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>> Monday, February 14, 2011

He stood by the rail of the great white ship and looked back at the quay where his friends stood. The ship passed through a bank of fog and when it cleared, the three were turning around to leave; the ship passed through another, and they were gone.

On a whim, he reached into the pockets of his coat until his good hand closed around the phial. He removed it with his good hand and looked at it: it was cold and clear. He muttered to it as the spray from the waves increased, the wind picking up and pushing the white ship forward, still it refused to burn.

He felt a presence by his side, even before the old wizard spoke and set a gentle hand upon his shoulder. "With the passing of the three, the magic of the phial passes, too, as all things must one day end."

"And what have we gained?" he replied, already feeling a dim sense of regret as the ship neared the end of the world. "So the shadow has fallen, but what is in its place? Where we struggled in a world in which good and evil were so plain even the simplest Hobbit child might tell the difference, now the world enters an age when the light against the shadow is replaced by a dim struggle in a murky twilight in which all that can be done is to try and pick the least worst choice, and hope you don't make too big a muck of things in so doing." He felt tired, and sad, and his missing finger hurt more than ever, ached with a sharp pointing ache.

He held the phial up where the old wizard could see it: "And, on top of all else, this is merely water. And all the rest of the magic in the world will eventually leech away, too, I suppose. And the twilit world will, after all, be a little like the world under the shadow and a little like the world under the moonlight." The wizard, for the first time ever, perhaps, had nothing to say.

Frodo began to work at the stopper. It was well-sealed, whether by the Lady's magic or by gunk and grime acquired over the many miles it had traveled from one end of the world to the other, but finally it loosened and released with a small pop. He almost expected some small sigh or exhalation when it was released, but there was none. He raised the bottle to his lips and took it all in one sip. It tasted like water, with a slight acrid tang. Leeched from the inside of the phial or native to the Lady's basin, he couldn't have said. And then he brought back his arm as far as it would go and threw the phial as far as he could. He saw it splash in the water, thought he saw it bob once to the surface, then it vanished behind a wave.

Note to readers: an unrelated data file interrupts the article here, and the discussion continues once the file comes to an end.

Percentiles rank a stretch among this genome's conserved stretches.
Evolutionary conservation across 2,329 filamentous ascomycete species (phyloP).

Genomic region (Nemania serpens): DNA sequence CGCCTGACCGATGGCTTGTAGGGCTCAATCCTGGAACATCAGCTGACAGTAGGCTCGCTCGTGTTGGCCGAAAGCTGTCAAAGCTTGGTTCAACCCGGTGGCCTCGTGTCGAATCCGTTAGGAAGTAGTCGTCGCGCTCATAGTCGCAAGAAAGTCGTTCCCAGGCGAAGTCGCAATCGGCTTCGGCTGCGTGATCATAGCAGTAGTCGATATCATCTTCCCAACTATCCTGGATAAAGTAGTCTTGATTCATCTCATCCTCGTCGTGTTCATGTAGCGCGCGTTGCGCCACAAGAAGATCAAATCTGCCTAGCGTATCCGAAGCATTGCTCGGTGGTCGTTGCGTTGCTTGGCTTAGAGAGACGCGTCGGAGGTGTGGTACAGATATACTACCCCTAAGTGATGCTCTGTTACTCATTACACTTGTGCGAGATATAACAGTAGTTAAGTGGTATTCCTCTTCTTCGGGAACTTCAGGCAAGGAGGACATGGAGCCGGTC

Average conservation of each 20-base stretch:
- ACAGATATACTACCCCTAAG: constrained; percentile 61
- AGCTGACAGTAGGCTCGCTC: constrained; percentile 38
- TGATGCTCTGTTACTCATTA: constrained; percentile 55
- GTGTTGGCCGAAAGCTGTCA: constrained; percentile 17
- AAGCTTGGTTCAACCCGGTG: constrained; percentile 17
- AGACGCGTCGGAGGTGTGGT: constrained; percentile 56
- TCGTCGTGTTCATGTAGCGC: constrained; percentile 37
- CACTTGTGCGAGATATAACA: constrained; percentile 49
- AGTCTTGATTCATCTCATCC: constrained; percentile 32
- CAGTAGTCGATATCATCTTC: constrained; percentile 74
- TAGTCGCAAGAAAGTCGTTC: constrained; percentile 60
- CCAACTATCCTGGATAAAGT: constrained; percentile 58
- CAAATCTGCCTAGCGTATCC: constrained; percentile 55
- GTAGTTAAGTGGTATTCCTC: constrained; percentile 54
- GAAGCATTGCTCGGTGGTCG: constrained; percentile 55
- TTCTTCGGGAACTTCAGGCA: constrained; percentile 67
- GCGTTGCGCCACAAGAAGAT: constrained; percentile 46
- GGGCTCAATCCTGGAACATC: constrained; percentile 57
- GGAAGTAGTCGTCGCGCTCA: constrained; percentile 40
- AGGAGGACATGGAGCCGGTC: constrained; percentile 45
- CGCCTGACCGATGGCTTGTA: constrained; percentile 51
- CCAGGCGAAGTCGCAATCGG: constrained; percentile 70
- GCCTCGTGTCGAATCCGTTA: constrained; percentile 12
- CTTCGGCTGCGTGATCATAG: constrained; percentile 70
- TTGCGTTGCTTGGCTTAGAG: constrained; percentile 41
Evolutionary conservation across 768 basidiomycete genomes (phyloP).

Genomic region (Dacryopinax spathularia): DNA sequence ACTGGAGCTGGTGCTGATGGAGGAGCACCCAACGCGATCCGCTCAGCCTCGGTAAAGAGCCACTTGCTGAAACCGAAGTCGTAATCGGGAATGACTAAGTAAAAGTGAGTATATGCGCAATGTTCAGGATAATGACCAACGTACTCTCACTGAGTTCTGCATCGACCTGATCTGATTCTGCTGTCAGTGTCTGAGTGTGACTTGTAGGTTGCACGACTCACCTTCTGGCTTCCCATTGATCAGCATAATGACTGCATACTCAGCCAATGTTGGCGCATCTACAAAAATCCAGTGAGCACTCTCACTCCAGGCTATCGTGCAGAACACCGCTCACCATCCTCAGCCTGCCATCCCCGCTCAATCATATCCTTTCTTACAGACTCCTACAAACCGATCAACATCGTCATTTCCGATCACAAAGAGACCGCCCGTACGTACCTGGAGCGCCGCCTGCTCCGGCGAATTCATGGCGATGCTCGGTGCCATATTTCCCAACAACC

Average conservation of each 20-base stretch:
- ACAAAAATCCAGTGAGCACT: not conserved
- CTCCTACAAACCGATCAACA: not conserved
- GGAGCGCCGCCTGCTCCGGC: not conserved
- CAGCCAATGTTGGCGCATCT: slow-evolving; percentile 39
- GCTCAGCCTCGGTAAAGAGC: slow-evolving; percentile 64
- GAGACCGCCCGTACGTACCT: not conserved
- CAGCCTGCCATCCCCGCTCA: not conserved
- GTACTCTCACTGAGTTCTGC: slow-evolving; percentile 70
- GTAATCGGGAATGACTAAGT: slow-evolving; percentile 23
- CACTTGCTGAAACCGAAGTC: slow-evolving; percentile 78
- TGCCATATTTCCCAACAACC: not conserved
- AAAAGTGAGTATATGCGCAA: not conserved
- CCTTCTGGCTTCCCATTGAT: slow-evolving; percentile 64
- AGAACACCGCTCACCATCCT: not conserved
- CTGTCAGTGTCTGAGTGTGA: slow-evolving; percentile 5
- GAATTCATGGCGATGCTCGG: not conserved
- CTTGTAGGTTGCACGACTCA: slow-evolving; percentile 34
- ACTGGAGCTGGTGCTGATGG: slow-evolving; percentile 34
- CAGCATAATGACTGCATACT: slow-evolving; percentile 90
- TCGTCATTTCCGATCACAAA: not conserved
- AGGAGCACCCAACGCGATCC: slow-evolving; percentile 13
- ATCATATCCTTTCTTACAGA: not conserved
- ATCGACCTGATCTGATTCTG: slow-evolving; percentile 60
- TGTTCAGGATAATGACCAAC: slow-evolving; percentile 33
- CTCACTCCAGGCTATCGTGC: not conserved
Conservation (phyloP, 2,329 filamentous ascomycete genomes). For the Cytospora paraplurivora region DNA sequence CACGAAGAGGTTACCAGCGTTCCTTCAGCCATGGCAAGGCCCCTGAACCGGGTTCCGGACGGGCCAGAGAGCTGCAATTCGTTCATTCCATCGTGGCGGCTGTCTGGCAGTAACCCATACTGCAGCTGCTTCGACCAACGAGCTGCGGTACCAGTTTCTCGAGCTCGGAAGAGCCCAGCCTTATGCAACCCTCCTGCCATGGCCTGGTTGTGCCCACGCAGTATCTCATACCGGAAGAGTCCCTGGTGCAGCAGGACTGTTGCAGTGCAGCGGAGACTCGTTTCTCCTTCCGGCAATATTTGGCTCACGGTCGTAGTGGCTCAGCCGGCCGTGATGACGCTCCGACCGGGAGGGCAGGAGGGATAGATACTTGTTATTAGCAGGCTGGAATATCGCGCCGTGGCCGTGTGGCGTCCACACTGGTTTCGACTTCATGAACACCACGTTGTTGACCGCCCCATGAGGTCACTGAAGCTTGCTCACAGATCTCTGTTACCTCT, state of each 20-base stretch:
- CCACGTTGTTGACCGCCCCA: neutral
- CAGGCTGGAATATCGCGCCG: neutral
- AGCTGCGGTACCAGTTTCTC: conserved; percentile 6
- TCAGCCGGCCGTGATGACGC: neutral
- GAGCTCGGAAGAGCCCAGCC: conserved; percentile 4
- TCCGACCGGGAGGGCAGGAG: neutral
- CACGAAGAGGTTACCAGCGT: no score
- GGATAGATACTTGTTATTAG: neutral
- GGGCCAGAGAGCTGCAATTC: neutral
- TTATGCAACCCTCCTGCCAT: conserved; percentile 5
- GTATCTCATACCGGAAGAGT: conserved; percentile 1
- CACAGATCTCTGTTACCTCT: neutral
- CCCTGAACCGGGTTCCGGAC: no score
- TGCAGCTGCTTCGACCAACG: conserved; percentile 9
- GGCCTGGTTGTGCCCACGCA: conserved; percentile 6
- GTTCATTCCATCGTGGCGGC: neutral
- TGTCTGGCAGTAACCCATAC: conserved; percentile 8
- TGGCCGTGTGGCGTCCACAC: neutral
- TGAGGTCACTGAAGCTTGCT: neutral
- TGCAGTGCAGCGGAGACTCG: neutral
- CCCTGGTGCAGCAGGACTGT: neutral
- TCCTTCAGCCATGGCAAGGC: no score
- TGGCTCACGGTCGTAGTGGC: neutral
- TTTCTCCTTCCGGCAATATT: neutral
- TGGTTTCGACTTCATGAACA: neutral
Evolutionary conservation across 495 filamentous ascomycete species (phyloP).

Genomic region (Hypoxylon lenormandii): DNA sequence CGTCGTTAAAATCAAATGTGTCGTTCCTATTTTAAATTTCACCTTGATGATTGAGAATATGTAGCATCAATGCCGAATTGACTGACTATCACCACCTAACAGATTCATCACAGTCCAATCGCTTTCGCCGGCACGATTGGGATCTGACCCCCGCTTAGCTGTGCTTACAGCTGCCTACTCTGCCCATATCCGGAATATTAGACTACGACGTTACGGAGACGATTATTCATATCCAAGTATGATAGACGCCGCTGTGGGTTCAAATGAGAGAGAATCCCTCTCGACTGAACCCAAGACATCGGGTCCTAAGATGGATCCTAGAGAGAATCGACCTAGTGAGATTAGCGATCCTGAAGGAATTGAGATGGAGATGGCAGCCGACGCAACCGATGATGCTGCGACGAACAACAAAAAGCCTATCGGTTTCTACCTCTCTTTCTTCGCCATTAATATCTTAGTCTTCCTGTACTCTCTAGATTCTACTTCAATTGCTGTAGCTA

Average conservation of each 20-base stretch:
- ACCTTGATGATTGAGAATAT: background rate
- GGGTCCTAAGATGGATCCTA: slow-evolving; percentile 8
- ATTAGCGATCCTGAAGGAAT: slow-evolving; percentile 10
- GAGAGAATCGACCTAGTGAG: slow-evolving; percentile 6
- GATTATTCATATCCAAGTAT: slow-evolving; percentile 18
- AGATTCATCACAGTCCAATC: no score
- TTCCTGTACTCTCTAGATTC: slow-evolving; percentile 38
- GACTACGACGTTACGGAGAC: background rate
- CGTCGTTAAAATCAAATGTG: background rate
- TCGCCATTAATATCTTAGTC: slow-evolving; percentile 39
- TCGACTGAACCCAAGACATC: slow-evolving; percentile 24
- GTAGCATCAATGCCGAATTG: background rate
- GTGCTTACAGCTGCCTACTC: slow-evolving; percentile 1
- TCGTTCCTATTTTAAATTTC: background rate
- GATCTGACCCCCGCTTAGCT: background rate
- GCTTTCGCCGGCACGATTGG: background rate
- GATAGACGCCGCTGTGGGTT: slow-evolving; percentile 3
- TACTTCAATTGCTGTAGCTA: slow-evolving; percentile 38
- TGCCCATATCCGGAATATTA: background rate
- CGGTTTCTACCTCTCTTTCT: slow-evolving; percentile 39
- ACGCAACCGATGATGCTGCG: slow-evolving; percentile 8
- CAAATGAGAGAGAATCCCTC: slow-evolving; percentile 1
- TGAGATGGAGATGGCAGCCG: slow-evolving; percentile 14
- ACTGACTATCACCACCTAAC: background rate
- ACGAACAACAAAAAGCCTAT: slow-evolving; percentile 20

And the white ship pushed on into the Undying West.


vince Monday, February 14, 2011 at 9:04:00 AM EST  

1) I like that, because there's a lot of truth to it.

2) It reminds me of WWII, where evil was pretty much in-you-face obvious, and once it was gone the evil became less obvious adn in many more shades of gray

3) I think this is the price we pay any time a great, obvious evil arrives and is destroyed by flawed good. It's not a perfect world, and the absence of great evil allows small and gray evils to proliferate.

Eric Monday, February 14, 2011 at 11:08:00 AM EST  

Thanks, Vince.

I think the appeal of a lot of genre fiction (including a lot of horror, even) is that it does present a world in which choices are pretty absolute, and that's obviously appealing. I mean, I actually envy Frodo in some ways, because as much as he suffers, what he has to do is pretty stark and self-evident: he doesn't have to worry about whether a post-Sauron regime will be "worse" or whether the Last Alliance has dubious ulterior motives. Good is good, evil is evil, one shall triumph and the other shall fail and no doubt as to which one ought to.

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